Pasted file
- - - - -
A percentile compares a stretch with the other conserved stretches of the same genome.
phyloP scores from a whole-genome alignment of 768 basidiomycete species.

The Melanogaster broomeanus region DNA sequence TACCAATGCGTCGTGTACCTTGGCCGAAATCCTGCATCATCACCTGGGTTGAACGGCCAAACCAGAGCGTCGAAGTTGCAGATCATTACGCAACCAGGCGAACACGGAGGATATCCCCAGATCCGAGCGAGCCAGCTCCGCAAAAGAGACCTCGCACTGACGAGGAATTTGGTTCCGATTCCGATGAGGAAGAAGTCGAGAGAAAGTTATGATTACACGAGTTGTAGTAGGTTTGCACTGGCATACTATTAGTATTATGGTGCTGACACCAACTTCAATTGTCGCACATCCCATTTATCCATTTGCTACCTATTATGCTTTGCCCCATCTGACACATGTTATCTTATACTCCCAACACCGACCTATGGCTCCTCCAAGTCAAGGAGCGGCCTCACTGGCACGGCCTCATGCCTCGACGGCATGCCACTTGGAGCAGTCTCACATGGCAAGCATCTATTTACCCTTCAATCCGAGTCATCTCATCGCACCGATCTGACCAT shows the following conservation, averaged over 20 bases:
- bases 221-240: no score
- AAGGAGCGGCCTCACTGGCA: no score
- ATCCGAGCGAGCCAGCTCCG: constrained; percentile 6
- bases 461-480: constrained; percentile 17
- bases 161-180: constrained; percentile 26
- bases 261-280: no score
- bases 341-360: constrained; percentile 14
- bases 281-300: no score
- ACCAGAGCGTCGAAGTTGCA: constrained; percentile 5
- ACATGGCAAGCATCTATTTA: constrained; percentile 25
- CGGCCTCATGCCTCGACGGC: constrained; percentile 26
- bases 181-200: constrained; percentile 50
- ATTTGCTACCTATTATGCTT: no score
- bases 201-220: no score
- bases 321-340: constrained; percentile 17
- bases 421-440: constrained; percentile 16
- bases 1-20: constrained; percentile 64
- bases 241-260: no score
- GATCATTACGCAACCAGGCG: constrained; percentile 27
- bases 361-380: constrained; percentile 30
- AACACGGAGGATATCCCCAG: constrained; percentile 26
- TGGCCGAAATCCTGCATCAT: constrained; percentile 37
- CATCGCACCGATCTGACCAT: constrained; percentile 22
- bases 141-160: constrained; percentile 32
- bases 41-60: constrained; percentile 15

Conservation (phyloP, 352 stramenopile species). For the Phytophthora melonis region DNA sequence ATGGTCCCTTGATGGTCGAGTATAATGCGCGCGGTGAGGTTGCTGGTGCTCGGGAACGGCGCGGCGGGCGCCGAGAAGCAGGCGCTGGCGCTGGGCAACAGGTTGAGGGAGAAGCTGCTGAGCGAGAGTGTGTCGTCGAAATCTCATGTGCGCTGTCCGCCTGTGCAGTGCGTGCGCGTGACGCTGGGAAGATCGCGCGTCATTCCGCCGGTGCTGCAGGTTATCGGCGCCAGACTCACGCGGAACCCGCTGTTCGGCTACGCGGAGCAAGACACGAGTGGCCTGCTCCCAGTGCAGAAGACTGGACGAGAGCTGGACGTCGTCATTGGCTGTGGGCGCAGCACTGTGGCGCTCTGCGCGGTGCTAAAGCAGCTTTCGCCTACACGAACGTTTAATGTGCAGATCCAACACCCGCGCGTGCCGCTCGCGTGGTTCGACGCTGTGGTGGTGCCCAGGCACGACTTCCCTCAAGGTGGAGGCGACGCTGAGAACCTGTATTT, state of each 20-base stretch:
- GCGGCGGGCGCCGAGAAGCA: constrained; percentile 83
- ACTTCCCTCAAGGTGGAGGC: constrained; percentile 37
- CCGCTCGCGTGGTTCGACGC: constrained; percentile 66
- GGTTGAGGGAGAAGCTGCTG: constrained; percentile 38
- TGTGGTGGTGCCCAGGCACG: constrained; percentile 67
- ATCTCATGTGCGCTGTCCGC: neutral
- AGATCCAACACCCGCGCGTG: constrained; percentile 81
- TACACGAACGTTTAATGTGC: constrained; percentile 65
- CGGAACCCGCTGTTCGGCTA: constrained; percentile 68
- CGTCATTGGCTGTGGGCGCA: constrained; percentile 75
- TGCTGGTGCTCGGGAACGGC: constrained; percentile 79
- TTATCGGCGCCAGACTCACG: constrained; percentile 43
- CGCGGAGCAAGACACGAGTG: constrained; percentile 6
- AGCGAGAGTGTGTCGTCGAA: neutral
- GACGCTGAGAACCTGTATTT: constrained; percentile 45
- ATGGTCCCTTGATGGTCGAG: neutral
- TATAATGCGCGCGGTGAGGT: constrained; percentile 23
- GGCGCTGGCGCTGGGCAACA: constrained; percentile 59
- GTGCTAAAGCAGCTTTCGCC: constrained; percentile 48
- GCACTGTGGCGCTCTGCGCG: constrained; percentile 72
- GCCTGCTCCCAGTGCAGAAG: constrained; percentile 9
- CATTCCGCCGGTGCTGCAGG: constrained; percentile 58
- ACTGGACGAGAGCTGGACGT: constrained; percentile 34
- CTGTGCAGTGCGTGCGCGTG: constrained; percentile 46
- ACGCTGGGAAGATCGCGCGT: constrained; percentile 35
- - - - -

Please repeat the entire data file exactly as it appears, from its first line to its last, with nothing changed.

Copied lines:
A percentile compares a stretch with the other conserved stretches of the same genome.
phyloP scores from a whole-genome alignment of 768 basidiomycete species.

The Melanogaster broomeanus region DNA sequence TACCAATGCGTCGTGTACCTTGGCCGAAATCCTGCATCATCACCTGGGTTGAACGGCCAAACCAGAGCGTCGAAGTTGCAGATCATTACGCAACCAGGCGAACACGGAGGATATCCCCAGATCCGAGCGAGCCAGCTCCGCAAAAGAGACCTCGCACTGACGAGGAATTTGGTTCCGATTCCGATGAGGAAGAAGTCGAGAGAAAGTTATGATTACACGAGTTGTAGTAGGTTTGCACTGGCATACTATTAGTATTATGGTGCTGACACCAACTTCAATTGTCGCACATCCCATTTATCCATTTGCTACCTATTATGCTTTGCCCCATCTGACACATGTTATCTTATACTCCCAACACCGACCTATGGCTCCTCCAAGTCAAGGAGCGGCCTCACTGGCACGGCCTCATGCCTCGACGGCATGCCACTTGGAGCAGTCTCACATGGCAAGCATCTATTTACCCTTCAATCCGAGTCATCTCATCGCACCGATCTGACCAT shows the following conservation, averaged over 20 bases:
- bases 221-240: no score
- AAGGAGCGGCCTCACTGGCA: no score
- ATCCGAGCGAGCCAGCTCCG: constrained; percentile 6
- bases 461-480: constrained; percentile 17
- bases 161-180: constrained; percentile 26
- bases 261-280: no score
- bases 341-360: constrained; percentile 14
- bases 281-300: no score
- ACCAGAGCGTCGAAGTTGCA: constrained; percentile 5
- ACATGGCAAGCATCTATTTA: constrained; percentile 25
- CGGCCTCATGCCTCGACGGC: constrained; percentile 26
- bases 181-200: constrained; percentile 50
- ATTTGCTACCTATTATGCTT: no score
- bases 201-220: no score
- bases 321-340: constrained; percentile 17
- bases 421-440: constrained; percentile 16
- bases 1-20: constrained; percentile 64
- bases 241-260: no score
- GATCATTACGCAACCAGGCG: constrained; percentile 27
- bases 361-380: constrained; percentile 30
- AACACGGAGGATATCCCCAG: constrained; percentile 26
- TGGCCGAAATCCTGCATCAT: constrained; percentile 37
- CATCGCACCGATCTGACCAT: constrained; percentile 22
- bases 141-160: constrained; percentile 32
- bases 41-60: constrained; percentile 15

Conservation (phyloP, 352 stramenopile species). For the Phytophthora melonis region DNA sequence ATGGTCCCTTGATGGTCGAGTATAATGCGCGCGGTGAGGTTGCTGGTGCTCGGGAACGGCGCGGCGGGCGCCGAGAAGCAGGCGCTGGCGCTGGGCAACAGGTTGAGGGAGAAGCTGCTGAGCGAGAGTGTGTCGTCGAAATCTCATGTGCGCTGTCCGCCTGTGCAGTGCGTGCGCGTGACGCTGGGAAGATCGCGCGTCATTCCGCCGGTGCTGCAGGTTATCGGCGCCAGACTCACGCGGAACCCGCTGTTCGGCTACGCGGAGCAAGACACGAGTGGCCTGCTCCCAGTGCAGAAGACTGGACGAGAGCTGGACGTCGTCATTGGCTGTGGGCGCAGCACTGTGGCGCTCTGCGCGGTGCTAAAGCAGCTTTCGCCTACACGAACGTTTAATGTGCAGATCCAACACCCGCGCGTGCCGCTCGCGTGGTTCGACGCTGTGGTGGTGCCCAGGCACGACTTCCCTCAAGGTGGAGGCGACGCTGAGAACCTGTATTT, state of each 20-base stretch:
- GCGGCGGGCGCCGAGAAGCA: constrained; percentile 83
- ACTTCCCTCAAGGTGGAGGC: constrained; percentile 37
- CCGCTCGCGTGGTTCGACGC: constrained; percentile 66
- GGTTGAGGGAGAAGCTGCTG: constrained; percentile 38
- TGTGGTGGTGCCCAGGCACG: constrained; percentile 67
- ATCTCATGTGCGCTGTCCGC: neutral
- AGATCCAACACCCGCGCGTG: constrained; percentile 81
- TACACGAACGTTTAATGTGC: constrained; percentile 65
- CGGAACCCGCTGTTCGGCTA: constrained; percentile 68
- CGTCATTGGCTGTGGGCGCA: constrained; percentile 75
- TGCTGGTGCTCGGGAACGGC: constrained; percentile 79
- TTATCGGCGCCAGACTCACG: constrained; percentile 43
- CGCGGAGCAAGACACGAGTG: constrained; percentile 6
- AGCGAGAGTGTGTCGTCGAA: neutral
- GACGCTGAGAACCTGTATTT: constrained; percentile 45
- ATGGTCCCTTGATGGTCGAG: neutral
- TATAATGCGCGCGGTGAGGT: constrained; percentile 23
- GGCGCTGGCGCTGGGCAACA: constrained; percentile 59
- GTGCTAAAGCAGCTTTCGCC: constrained; percentile 48
- GCACTGTGGCGCTCTGCGCG: constrained; percentile 72
- GCCTGCTCCCAGTGCAGAAG: constrained; percentile 9
- CATTCCGCCGGTGCTGCAGG: constrained; percentile 58
- ACTGGACGAGAGCTGGACGT: constrained; percentile 34
- CTGTGCAGTGCGTGCGCGTG: constrained; percentile 46
- ACGCTGGGAAGATCGCGCGT: constrained; percentile 35